Banks – An independent feature film named “Lorelei” — also the name of the Portland-based production company — is being shot in Banks.
Production on Main Street began October 7 and the filmmakers applied with the city of Banks for a parade permit to close down Main Street on November 6 – a road they’ve used now on several different days, routing traffic around the filming locations as needed. The Banks Post is seeking additional information regarding any further permits the production company has filed with the city.
The next shooting day is Friday, November 9 from 12:30 p.m. to 5:30 p.m. in the areas of Banks Road, Depot Street and Main Street, according to a notice posted by the city of Banks.
But the movie shoot already is causing headaches for Banks school bus drivers and students.
An employee with Mid Columbia Bus Company, who is not authorized to speak to the media, told the Banks Post the Lorelei crew blocked school buses from being able to easily move in and out of its parking yard, which held up kids getting home.
“(The production crew) had to move a bunch of (equipment) just so we could get to the schools, and it made some buses 20 minutes late just to get to there to start their route,” the employee said. “Drivers had to squeeze their buses on driveways that aren’t used, which made it more accident prone to get back in at night.They had a lot of equipment that blocked up pretty much the entire side of the street by the (Banks) Hardware Store and Bighorn (Logging). That left us with just that little driveway between the hardware store and Shafer’s Diesel (Service). Also, our southside employee parking lot, (the film crew) took all of those spots so no one could park there and couldn’t get to the buses (without finding somewhere else to park) in order to get to the kids on time.”
According to a September 25, 2018 parade permit application on file with the city, the film sequence involves “motorcycles driving down Main Street (in their lane) (while) a car (is) stopped in the lane holding up traffic in front of Bighorn Logging. A conversation (ensues at the) parked car on Main Street.”
Despite the aforementioned use of the plural “motorcycles,” the application goes on to say the number of vehicles includes one motorcycle, one “picture vehicle,” and three “support vehicles.” There also will be an ice cream truck driving down Main Street. Traffic is expected to be interrupted for six to 10 minutes at a time.
The shooting also will include intermittent traffic control, according to the film’s permit. The route the filmmakers desire to run will be between Main Street and Cedar Canyon Road to Main Street and NW Sunset Avenue, the permit says.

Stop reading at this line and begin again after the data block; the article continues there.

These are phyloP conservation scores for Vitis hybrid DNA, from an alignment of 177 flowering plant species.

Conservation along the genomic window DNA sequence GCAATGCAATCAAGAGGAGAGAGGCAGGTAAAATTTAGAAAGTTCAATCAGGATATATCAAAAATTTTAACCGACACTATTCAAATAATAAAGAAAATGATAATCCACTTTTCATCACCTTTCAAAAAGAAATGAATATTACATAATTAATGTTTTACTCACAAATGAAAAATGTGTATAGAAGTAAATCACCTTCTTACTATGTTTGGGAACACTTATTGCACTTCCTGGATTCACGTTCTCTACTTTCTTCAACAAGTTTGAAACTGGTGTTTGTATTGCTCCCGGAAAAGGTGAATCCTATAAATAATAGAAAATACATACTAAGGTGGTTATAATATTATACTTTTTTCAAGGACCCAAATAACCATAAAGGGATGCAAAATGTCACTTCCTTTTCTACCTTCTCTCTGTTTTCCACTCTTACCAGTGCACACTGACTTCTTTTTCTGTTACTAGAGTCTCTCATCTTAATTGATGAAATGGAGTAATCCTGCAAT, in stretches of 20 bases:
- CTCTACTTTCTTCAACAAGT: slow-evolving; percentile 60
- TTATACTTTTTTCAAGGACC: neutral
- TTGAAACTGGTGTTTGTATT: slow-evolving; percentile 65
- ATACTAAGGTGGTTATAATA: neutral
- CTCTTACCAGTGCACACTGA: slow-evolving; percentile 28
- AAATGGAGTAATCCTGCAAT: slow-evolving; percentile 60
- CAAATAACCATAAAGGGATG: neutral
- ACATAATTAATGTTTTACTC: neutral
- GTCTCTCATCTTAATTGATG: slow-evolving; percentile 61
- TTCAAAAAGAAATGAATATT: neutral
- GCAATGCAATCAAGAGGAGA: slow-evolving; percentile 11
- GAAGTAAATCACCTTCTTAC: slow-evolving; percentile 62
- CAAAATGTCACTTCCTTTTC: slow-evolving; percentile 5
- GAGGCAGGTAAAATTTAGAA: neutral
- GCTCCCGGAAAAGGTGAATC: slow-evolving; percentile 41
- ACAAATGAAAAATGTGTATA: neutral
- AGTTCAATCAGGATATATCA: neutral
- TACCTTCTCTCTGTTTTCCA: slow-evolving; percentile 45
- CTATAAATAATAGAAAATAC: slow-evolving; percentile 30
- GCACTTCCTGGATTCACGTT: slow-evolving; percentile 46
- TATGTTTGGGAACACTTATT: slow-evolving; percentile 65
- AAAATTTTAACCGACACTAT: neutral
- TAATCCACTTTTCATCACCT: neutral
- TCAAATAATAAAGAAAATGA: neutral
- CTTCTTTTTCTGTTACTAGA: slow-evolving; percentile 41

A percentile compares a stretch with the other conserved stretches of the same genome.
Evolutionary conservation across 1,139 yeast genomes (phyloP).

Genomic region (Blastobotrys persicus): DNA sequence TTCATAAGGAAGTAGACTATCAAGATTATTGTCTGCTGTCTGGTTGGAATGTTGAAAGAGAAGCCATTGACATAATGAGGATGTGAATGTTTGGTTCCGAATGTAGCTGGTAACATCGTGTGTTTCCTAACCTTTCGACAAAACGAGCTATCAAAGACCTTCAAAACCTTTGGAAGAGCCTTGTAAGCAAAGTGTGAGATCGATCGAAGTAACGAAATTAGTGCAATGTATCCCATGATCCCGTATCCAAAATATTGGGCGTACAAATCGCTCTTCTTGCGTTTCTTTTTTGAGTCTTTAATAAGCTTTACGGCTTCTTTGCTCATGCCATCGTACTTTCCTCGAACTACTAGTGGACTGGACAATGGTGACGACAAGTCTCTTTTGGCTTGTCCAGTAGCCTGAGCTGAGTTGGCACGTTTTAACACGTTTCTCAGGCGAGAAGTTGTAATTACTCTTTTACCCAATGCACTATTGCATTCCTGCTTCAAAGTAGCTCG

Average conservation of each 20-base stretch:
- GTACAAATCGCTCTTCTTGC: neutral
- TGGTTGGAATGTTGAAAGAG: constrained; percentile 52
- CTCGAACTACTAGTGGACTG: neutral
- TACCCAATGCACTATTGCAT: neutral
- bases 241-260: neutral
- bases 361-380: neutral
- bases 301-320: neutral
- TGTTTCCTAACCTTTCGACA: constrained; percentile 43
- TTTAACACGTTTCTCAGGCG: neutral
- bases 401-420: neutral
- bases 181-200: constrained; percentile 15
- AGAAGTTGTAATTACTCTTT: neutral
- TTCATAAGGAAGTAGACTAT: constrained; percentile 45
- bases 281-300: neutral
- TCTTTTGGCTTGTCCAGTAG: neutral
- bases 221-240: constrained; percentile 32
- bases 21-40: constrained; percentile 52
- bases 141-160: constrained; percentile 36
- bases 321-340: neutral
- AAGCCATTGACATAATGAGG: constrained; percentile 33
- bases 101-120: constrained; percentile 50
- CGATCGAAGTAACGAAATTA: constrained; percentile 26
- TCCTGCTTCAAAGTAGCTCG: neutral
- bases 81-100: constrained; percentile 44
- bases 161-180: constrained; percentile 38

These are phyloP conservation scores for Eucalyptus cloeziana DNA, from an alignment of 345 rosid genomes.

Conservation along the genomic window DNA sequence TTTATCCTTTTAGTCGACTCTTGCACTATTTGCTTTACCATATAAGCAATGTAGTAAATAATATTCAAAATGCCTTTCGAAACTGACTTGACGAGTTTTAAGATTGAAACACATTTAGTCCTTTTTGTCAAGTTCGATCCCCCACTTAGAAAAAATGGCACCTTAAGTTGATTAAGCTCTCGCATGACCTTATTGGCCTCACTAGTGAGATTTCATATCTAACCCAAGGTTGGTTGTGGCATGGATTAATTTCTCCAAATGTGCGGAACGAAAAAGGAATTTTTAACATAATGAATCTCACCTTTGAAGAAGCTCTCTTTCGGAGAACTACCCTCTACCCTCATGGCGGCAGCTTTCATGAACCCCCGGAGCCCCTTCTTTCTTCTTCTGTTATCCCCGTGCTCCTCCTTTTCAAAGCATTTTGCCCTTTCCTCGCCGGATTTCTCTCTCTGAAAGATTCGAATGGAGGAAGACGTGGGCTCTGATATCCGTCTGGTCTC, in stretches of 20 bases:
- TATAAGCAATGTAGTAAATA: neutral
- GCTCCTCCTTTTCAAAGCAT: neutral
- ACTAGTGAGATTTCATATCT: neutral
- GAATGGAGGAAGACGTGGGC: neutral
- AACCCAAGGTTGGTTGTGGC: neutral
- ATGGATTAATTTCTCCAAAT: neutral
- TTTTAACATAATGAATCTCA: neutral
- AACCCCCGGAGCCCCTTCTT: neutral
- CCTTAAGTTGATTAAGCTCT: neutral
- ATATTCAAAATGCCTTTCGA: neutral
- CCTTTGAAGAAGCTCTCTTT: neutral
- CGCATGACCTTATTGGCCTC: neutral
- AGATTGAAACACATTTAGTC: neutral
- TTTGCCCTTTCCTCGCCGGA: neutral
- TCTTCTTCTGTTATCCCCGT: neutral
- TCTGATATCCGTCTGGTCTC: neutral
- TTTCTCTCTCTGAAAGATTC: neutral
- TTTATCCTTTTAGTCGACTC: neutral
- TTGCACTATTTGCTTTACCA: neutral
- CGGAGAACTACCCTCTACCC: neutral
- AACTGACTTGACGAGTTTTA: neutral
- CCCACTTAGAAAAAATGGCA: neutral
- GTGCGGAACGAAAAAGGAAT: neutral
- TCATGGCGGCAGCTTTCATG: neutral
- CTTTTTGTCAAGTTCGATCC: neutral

Portland-based casting company Simon Max Hill’s website says the plot of the movie “follows ex-biker Wayland as he returns to his High School (sic) hometown after 15 years in prison.”
The protagonist, Wayland, is rekindling his relationship with Dolores, his high-school love who became a mother of three children from three different fathers during his 15 years in prison, and throughout the film he tries to “navigate the weight of his past with his inadvertent role in a newfound family.”
Lara Cuddy, who as been producing films for Portland-based Lorelei Productions for 10 years, said the crew will total 38 members, all but five of whom are from Portland. The movie was written and is being directed by Sabrina Doyle — a dual role not that common in the film industry yet this is her sixth time credited as both writer and director — and the budget for the film is less than $5 million, although Cuddy declined to provide an exact amount.
Starring in the film as Wayland is Pablo Schreiber, brother of actor Liev Schreiber — who currently stars in the TV drama series “Ray Donovan” — who appears in “Orange is the New Black,” several episodes of “Law & Order: Special Victims Unit,” and the former Showtime hit series “Weeds,” among many other credits.
Jena Malone co-stars as Schreiber’s love interest Dolores. Malone stars in the TV series “Too Young to Die,” and also appeared in the films “Batman V Superman” and “The Hunger Games: Mockingjay – Part 2.”
Simon Max Hill has cast 26 speaking roles in the film and only the two lead actors are from “out of town,” Cuddy said.
“What drew us to Banks was the story was set in a small Oregon timber town, so basically Banks fits that description not just visually but because there is an actual lumber mill in town,” Cuddy said. “It’s also in close proximity to Portland and we were looking for a rural location inside of 30 miles outside Portland so it’s not too far for the crew to travel back and forth home every day. When the crew has to drive more than 30 miles a day then we are required to ‘put them up.’
“Also, Banks feels small and visually appears like it’s out in the middle of nowhere, even with its close proximity to the highway,” she continued. “We just loved the hills and the beautiful, rainy cloud breaks and sunshine, especially in the fall, and there is a lot of beautiful colors and great sunsets that really adds a good feel to the story.”
Tim Williams, executive director of the Oregon Governor’s Office of Film & Television, said during the 2017-18 fiscal year, which runs from July – June annually, $180 million of direct in-state spending came as a result of films being made in Oregon.
Additionally, the film industry created 4,000 jobs during that period through “various programs,” he said.
“This was over 31 different projects (including the hit TV series’ “Grimm” and “Portlandia”) of various sizes — feature films, TV series, animated features and series, commercial production and interactive game shooting in many different parts of the state,” Williams said. “For example, there were shoots in Portland, Bend, Klamath Falls, Manzanita, La Pine, Maupin, Florence, Astoria and Pacific City.”
For a full Oregon film history please visit this page on the OregonFilm.org website.